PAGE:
In a Vox article on the Sri Lanka fertiliser issue, Saloni Shah, a food and agriculture analyst at the Breakthrough Institute in the US, says, “I think that in the Western world, we can get lost in the organic/conventional debate ... Agriculture is the backbone of economic development — for livelihoods, for food security. It should be less so about ideology and which one is better, but more so what combination of technologies, practices and market conditions will be helpful to spur development.
In thinking about how the world moves towards a more climate-friendly set of consumption and production practices, there is a growing acknowledgement of what the International Labour Organisation (ILO) calls a “just transition”. According to the ILO, a just transition means greening the economy in a way that is as fair and inclusive as possible to everyone concerned, creating decent work opportunities and leaving no one behind.
This makes sense — as we know, major transitions create winners and losers, especially in the short term. Oxford economist Carl Benedikt Frey, in his book The Technology Trap, shows that while the Industrial Revolution created great wealth over the long run, the immediate consequences of mechanisation were devastating to large swathes of the population, with middle-income jobs withering, wages stagnating and inequality skyrocketing. These short-term dislocations matter.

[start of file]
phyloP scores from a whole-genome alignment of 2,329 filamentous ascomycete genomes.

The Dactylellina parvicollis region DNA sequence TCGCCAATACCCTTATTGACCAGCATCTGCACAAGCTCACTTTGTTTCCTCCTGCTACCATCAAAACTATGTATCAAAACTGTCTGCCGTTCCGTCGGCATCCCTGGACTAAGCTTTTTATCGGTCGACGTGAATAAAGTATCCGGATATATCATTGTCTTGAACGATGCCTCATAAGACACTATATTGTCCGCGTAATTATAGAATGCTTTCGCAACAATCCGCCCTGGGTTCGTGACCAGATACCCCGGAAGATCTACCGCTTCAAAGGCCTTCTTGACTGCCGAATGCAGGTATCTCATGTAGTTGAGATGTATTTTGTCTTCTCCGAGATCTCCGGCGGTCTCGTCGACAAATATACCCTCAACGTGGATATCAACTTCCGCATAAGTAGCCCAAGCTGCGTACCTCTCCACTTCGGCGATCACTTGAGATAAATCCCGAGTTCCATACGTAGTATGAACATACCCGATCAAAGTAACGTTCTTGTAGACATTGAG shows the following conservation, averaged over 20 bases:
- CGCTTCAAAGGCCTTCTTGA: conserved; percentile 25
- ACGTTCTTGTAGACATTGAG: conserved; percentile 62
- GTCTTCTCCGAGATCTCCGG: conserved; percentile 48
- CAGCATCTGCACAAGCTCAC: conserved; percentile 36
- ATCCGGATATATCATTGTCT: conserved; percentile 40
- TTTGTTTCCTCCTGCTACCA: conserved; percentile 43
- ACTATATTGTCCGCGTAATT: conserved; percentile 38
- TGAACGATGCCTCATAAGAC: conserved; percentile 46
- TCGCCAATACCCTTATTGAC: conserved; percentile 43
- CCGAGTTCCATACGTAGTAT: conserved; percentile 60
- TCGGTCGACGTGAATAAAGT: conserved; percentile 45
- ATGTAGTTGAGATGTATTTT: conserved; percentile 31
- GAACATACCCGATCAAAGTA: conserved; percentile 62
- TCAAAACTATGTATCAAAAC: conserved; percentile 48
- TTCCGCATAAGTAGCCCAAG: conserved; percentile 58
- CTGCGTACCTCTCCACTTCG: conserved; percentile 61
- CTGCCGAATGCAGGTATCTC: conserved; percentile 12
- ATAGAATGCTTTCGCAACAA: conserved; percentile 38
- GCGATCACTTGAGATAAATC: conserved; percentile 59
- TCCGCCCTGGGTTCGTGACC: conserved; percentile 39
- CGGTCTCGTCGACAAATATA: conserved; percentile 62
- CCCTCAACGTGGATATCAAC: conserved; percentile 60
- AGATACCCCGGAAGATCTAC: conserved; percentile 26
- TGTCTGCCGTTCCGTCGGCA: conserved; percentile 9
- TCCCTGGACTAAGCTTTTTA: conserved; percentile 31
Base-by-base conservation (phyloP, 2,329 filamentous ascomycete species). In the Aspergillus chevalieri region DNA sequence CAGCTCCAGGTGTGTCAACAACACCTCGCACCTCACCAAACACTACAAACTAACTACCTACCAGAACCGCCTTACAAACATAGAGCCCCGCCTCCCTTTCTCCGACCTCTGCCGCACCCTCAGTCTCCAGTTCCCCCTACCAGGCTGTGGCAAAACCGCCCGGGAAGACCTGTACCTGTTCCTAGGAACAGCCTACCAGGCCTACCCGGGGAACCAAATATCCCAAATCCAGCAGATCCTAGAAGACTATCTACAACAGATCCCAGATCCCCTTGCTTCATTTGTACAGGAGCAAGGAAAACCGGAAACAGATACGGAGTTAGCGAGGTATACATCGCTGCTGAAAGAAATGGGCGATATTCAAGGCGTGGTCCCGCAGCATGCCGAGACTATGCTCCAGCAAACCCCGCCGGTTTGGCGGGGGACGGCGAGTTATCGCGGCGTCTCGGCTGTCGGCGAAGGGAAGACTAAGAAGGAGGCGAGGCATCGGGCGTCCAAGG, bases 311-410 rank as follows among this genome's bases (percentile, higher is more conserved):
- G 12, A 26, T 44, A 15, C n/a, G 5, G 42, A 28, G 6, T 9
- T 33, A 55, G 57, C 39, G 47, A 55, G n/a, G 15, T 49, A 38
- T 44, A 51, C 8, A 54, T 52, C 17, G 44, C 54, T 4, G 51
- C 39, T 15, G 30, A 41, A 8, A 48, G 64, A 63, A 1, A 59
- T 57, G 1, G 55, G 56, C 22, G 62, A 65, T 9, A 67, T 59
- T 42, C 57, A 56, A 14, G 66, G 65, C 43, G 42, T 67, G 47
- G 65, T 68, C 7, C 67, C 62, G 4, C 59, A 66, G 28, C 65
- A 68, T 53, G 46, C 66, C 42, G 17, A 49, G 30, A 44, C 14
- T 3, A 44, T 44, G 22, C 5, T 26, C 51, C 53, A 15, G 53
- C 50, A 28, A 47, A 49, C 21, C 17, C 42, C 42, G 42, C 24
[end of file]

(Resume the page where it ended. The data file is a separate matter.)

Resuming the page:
And certainly, what may be appropriate for a high-income country may be less so for a middle-income or low-income one. As (incoming) SOAS economist Ha-Joon Chang has argued, there is a wealth of evidence of rich countries “kicking away the ladder” for poorer countries. Rich countries employed (and exploited) development strategies that they now prohibit or strongly discourage developing nations from adopting. These include things like infant industry protection, trade protection and, yes, utilisation of non-renewable energy sources, just to name a few.
While it is certainly clear that the world — including developing countries — needs to transition towards a more sustainable future, we cannot ignore the differences in contexts between levels of development. Here is an easy example — from 1980 to 2020, government debt-to-GDP in Japan averaged 142% of GDP, peaking at 266% of GDP in 2020. Yet, Japan’s sovereign credit rating stands at A+ (S&P), A1 (Moody’s) and A (Fitch). Imagine what those ratings would be if a developing country, say Malaysia, had that level of debt.